Lord Falconer was finalising the terms of a root-and-branch review of Labour’s process for dealing with alleged anti-Semites in the party. Labour chiefs had hoped an investigation led by him would finally allow the party to overcome its anti-Semitism problems.
But he has now decided to put it on hold until the equalities watchdog has decided whether to launch its own investigation.
In a bombshell development on Thursday the Equalities and Human Rights Commission (EHRC) demanded the Labour party hands over documents and said it could launch a full-scale investigation into whether it had “unlawfully discriminated against people because of their ethnicity and beliefs”.
Lord Falconer told Jewish News there was “no point” in him conducting a parallel investigation.
He said: “In light of the commission coming in, I think we’ve got to put it on hold, see what the Commission is going to do.
"If they are minded to do an investigation, they will have a range of statutory powers to get documents, emails, Whatsapp messages and witnesses, and they will do an investigation that will be completely independent from the Labour Party.
“So there is no point in me, with my firm of solicitors, coming in and doing exactly the same thing because it won’t carry the same degree of statutory support as the commission has.”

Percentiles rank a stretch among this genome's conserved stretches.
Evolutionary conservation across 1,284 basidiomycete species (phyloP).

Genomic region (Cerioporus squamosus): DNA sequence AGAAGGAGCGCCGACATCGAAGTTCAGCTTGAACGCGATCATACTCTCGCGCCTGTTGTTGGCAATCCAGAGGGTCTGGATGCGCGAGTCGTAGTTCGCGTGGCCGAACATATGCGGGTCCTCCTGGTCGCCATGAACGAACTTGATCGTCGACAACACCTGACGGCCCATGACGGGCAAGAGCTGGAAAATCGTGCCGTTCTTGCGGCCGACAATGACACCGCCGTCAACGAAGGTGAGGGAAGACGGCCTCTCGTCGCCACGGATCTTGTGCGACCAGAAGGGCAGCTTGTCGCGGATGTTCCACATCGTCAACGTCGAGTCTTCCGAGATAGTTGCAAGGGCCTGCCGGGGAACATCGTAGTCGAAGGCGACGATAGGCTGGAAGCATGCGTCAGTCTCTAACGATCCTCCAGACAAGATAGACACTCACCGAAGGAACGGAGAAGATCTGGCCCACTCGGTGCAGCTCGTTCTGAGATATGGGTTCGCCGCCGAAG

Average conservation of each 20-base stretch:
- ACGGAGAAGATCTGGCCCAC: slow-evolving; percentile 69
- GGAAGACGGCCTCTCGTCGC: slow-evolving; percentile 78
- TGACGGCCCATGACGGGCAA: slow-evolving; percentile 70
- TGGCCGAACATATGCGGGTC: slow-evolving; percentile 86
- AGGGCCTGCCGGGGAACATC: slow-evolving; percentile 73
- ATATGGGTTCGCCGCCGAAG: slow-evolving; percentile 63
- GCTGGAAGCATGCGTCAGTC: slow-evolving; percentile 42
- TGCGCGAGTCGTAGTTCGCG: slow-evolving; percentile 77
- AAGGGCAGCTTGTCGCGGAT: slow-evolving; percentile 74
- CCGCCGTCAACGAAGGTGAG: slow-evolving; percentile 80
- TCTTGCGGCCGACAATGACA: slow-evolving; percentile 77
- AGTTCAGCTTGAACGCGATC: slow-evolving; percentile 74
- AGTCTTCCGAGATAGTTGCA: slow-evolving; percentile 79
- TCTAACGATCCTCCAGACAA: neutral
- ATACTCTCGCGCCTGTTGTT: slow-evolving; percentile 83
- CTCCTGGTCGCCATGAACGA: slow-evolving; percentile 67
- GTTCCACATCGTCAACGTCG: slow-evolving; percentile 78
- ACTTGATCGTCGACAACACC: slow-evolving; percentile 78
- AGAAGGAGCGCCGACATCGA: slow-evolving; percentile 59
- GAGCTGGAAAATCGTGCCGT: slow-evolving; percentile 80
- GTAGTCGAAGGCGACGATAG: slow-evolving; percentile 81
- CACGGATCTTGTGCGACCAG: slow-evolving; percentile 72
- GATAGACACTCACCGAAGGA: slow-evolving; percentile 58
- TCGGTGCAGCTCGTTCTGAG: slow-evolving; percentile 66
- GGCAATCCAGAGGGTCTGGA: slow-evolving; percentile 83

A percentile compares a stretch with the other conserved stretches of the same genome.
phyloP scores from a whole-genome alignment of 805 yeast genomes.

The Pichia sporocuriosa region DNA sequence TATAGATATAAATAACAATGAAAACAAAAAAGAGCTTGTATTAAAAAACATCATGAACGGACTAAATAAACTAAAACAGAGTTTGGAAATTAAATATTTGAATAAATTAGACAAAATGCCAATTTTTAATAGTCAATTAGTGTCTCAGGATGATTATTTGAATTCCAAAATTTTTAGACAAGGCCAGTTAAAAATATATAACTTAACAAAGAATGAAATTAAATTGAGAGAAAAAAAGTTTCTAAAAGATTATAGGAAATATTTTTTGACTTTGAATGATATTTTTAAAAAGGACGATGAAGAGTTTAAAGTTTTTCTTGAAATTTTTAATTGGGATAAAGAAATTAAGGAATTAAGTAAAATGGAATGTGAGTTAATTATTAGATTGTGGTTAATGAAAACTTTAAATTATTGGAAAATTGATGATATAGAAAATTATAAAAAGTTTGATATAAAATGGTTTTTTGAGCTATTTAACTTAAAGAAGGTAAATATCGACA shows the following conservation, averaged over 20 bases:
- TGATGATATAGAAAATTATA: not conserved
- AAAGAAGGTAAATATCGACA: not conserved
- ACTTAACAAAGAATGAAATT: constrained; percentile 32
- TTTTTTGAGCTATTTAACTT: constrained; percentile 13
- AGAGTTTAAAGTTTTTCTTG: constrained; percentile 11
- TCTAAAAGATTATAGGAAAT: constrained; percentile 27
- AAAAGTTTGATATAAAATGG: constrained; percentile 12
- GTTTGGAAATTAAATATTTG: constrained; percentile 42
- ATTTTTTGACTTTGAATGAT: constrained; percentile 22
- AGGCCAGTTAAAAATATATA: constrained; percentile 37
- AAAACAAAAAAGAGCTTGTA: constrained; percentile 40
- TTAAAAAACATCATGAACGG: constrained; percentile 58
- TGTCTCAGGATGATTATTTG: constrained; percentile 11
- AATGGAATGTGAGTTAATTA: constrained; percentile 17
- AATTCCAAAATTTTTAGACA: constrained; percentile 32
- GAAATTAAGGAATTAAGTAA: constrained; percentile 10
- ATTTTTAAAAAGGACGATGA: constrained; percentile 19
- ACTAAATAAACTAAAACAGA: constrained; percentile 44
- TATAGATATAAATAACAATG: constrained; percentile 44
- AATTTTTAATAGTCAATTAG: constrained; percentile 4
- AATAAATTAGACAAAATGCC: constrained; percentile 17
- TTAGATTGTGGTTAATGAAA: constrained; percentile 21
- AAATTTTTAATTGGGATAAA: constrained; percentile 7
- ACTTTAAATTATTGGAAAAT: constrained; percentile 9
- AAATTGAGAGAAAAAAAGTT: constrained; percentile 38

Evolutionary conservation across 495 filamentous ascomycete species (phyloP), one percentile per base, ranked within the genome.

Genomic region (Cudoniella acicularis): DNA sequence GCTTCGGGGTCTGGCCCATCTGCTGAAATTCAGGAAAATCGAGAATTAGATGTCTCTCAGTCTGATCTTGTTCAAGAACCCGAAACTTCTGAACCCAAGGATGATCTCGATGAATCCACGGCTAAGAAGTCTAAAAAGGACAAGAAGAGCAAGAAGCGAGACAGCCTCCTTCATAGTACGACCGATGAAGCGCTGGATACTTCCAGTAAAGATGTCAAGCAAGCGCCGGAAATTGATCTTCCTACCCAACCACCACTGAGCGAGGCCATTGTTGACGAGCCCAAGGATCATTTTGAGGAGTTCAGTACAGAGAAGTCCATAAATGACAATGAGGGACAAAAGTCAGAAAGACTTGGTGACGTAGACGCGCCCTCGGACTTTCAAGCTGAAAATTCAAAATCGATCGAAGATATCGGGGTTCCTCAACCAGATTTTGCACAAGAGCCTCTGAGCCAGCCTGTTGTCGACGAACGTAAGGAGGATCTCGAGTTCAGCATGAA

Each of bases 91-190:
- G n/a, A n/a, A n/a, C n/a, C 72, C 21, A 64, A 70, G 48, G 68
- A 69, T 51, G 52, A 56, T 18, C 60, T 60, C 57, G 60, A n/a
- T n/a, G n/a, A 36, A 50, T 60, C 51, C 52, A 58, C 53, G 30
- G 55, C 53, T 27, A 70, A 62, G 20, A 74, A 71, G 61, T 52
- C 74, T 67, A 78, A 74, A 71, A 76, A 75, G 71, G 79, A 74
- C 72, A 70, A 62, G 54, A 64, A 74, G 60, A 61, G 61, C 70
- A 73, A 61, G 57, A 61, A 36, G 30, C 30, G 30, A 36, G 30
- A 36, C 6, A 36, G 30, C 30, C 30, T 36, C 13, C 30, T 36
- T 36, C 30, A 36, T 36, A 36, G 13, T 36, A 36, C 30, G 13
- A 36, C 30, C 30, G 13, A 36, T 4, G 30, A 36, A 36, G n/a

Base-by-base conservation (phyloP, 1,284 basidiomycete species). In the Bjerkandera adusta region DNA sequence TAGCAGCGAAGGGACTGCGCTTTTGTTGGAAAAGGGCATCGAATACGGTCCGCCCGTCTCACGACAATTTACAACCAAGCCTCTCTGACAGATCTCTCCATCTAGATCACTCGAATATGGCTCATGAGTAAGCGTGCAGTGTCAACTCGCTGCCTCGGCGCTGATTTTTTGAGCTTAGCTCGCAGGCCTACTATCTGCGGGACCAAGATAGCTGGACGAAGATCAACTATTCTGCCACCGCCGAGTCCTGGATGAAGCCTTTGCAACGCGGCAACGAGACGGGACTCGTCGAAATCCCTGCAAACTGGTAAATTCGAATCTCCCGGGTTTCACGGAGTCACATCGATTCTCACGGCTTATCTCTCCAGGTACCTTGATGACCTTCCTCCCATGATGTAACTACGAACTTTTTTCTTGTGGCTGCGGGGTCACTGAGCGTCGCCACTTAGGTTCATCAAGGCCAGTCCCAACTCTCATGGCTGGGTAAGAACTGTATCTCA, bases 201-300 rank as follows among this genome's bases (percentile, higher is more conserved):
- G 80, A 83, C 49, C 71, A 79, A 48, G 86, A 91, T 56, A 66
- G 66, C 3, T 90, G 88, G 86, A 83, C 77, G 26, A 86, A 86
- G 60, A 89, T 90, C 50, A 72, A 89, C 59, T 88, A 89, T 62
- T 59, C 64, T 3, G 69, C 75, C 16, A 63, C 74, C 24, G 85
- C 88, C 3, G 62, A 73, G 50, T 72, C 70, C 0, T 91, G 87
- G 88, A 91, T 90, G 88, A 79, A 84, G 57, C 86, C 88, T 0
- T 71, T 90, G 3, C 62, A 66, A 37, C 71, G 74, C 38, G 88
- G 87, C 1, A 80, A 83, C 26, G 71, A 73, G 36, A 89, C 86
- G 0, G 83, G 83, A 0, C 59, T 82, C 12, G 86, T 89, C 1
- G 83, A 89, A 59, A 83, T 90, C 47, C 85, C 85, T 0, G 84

Speaking in Dundee yesterday Mr Corbyn said: “We will root out anti-semitism in our party and our society at large and I’m utterly determined to achieve that.”
But yesterday the party was hit with fresh controversy after it emerged that an activist had been readmitted to the party despite referring to “Zionist criminals”.
Marlene Ellis also claimed Zionists were “involved” with Nazis and accused Labour of “seeking to curry favour with the pro-Zionist lobby in and beyond the media” after suspending the former London Mayor Ken Livingstone over his claim that Hitler was a Zionist.
The Evening Standard revealed yesterday that she had been allowed to rejoin the Streatham branch of the Labour party.
Meanwhile the chairman of Labour peers sent Mr Corbyn a damning letter accusing him of a “political failure of leadership” over the “humiliating” anti-Semitism crisis.
Toby Harris also said the EHRC probe was “nothing short of humiliating and a matter of great shame”.
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